There have been so many similar sleight-of-hand maneuvers in Cisco’s books over the years that some experts say they aren’t sure how profitable the company has been — or even whether it has always been profitable — since as far back as 1990.
Tyco, like Cisco, is another acquisition-crazed firm whose CEO has previously boasted that the company will become “the next General Electric.” But Tyco’s shares have also tanked recently, as nervous investors, post-Enron, began getting skittish about needlessly confusing books. Instead of growing further, the company now is being split into four independent smaller entities.
Tyco CFO Mark Swartz is a master of obfuscation, analysts say. There are charges, denied by Swartz and Tyco CEO L. Dennis Kozlowski, that the company routinely had acquisition targets restate their last earnings results downward, so that the deals would look better after Tyco took over. The company also borrowed heavily from its banks to shore up its balance sheet as its stock tanked and doubts rose about its ability to meet its debt repayment schedule.
But fuzzy math and creative accounting have not been limited to companies in the so-called new economy. In recent months, the CFOs at AT&T and General Electric have also drawn fire for their efforts to boost earnings by playing with the numbers.
In late January, AT&T’s CFO, Chuck Noski, told the Financial Times the company would no longer routinely use “one-time” write-offs to account for restructuring costs, such as employee expenses for layoffs. Such one-time charges, while reducing earnings, are presented as though they are not reflective of the company’s true profitability. In fact, industry critics note that such one-off charges have become routine in U.S. business, raising questions as to whether they should really be considered one-time expenses. Shortly after Noski’s promise, in fact, the company took another $1 billion charge as it laid off another 5,000 workers.
GE, too, has made regular, and some would argue excessive, use of supposedly one-time restructuring charges. Last year the company, long a darling of investors who considered its erstwhile CEO Jack Welsh a model manager, came under criticism for the complexity of its own books. In an article in Fortune Magazine a year ago, reporter Jeremy Kahn called his efforts to untangle the company’s finances “Accounting in Wonderland.” Post-Enron, the company has had to reassure investors that it is as profitable as its books say it is.
According to a recent study by the Center for Economic and Business Research Ltd., a respected British think tank, the CFOs at Enron, Tyco, Cisco, AT&T and G.E. are hardly alone in using creative or aggressive accounting to improve the look of their companies’ financials. The London think tank reports that after comparing the earnings reports of companies listed on the New York Stock Exchange with statistics from the U.S. Commerce Department’s Bureau of Economic Analysis (in which some of the more commonly used accounting “adjustments” are pared away), it appears that U.S. corporate profits in 2001 were overstated by 27 percent, or about $130 billion.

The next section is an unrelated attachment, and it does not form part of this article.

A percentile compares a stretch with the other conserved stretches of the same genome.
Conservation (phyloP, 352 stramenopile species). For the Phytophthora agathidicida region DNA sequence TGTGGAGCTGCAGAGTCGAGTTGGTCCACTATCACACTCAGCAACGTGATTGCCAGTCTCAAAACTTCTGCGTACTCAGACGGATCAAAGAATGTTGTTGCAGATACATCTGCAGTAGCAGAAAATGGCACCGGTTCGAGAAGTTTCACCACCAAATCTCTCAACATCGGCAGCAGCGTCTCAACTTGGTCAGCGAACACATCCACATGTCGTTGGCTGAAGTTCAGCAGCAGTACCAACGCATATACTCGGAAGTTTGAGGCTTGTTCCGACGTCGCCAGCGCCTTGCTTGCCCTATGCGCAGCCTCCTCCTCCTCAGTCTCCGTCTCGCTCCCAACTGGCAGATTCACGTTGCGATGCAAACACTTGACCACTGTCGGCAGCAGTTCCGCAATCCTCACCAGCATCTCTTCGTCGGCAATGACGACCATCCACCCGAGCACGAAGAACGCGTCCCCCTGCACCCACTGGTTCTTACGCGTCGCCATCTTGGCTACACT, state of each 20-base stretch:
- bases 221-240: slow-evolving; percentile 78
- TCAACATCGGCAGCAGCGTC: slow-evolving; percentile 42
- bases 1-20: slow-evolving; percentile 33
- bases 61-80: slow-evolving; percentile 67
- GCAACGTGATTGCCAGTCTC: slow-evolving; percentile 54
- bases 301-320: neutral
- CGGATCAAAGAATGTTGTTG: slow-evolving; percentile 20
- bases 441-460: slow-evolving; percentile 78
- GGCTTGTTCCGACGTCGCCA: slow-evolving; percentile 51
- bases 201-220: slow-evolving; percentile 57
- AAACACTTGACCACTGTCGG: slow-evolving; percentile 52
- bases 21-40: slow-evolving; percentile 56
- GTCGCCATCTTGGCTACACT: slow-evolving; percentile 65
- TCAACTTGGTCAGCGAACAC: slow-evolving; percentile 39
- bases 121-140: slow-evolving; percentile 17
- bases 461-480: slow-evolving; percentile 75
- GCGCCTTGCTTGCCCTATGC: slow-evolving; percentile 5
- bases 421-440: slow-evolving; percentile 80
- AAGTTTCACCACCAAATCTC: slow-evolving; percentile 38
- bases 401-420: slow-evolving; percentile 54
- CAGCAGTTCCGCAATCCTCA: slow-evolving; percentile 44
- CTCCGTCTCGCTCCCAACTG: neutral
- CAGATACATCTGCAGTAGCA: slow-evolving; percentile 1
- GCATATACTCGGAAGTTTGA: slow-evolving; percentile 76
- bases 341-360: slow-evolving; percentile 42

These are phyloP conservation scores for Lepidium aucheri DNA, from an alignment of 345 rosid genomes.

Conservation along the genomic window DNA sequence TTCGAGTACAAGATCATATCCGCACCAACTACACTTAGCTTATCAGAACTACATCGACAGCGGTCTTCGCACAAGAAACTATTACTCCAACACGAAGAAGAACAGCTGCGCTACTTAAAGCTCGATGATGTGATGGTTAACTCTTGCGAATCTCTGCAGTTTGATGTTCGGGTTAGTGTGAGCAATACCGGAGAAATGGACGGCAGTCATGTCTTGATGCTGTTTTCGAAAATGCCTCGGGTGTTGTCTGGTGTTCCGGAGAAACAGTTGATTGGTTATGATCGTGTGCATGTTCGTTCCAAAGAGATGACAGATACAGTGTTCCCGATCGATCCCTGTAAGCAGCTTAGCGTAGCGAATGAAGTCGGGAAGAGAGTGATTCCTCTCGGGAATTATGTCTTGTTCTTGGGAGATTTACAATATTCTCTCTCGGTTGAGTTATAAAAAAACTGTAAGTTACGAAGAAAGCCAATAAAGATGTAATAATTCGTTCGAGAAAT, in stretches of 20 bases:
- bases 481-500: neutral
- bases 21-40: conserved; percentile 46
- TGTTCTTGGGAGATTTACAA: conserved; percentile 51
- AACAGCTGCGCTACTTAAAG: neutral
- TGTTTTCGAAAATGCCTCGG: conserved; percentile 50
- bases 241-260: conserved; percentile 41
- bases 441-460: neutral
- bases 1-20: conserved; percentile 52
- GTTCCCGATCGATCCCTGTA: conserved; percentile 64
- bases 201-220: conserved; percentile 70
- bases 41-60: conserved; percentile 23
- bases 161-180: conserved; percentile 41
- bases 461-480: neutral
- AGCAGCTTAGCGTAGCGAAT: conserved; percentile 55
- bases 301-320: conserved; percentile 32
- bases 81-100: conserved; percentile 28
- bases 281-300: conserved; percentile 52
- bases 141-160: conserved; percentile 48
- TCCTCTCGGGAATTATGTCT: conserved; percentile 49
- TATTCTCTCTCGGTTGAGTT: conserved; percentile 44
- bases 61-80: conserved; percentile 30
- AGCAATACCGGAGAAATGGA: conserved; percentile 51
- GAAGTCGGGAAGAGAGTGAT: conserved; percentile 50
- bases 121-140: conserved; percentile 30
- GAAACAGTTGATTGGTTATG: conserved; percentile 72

If those numbers are correct, the Dow Jones Industrial Average should be trading at between 5,500 and 7,500, instead of floating around the 9,500-10,000 level, according to the study.
A typical explanation for why accounting firms are failing to sound the alarm bell when confronted with the current state-of-the-art of books cooking is that those same firms make far more money from consulting deals with the corporations they’re auditing than from the auditing contracts. But while it’s true that corporate finance would be a good deal clearer and more honest if the accounting firms could maintain an arm’s-length relationship with the companies they audit, investors have a right to ask why corporate finance officers don’t just start telling it like it is, so they wouldn’t need to be challenged by the auditors.
But don’t expect any change in the finance department ethos soon. Look what happened to Roy Olofson. When the now former vice president for finance at Global Crossing raised questions about that company’s accounting shenanigans, he was fired. Now, although his charges about dicey transactions are proving to be so true that Global Crossing is seeking bankruptcy protection, the company’s response has been a smear campaign against him designed to paint him as just a disgruntled employee.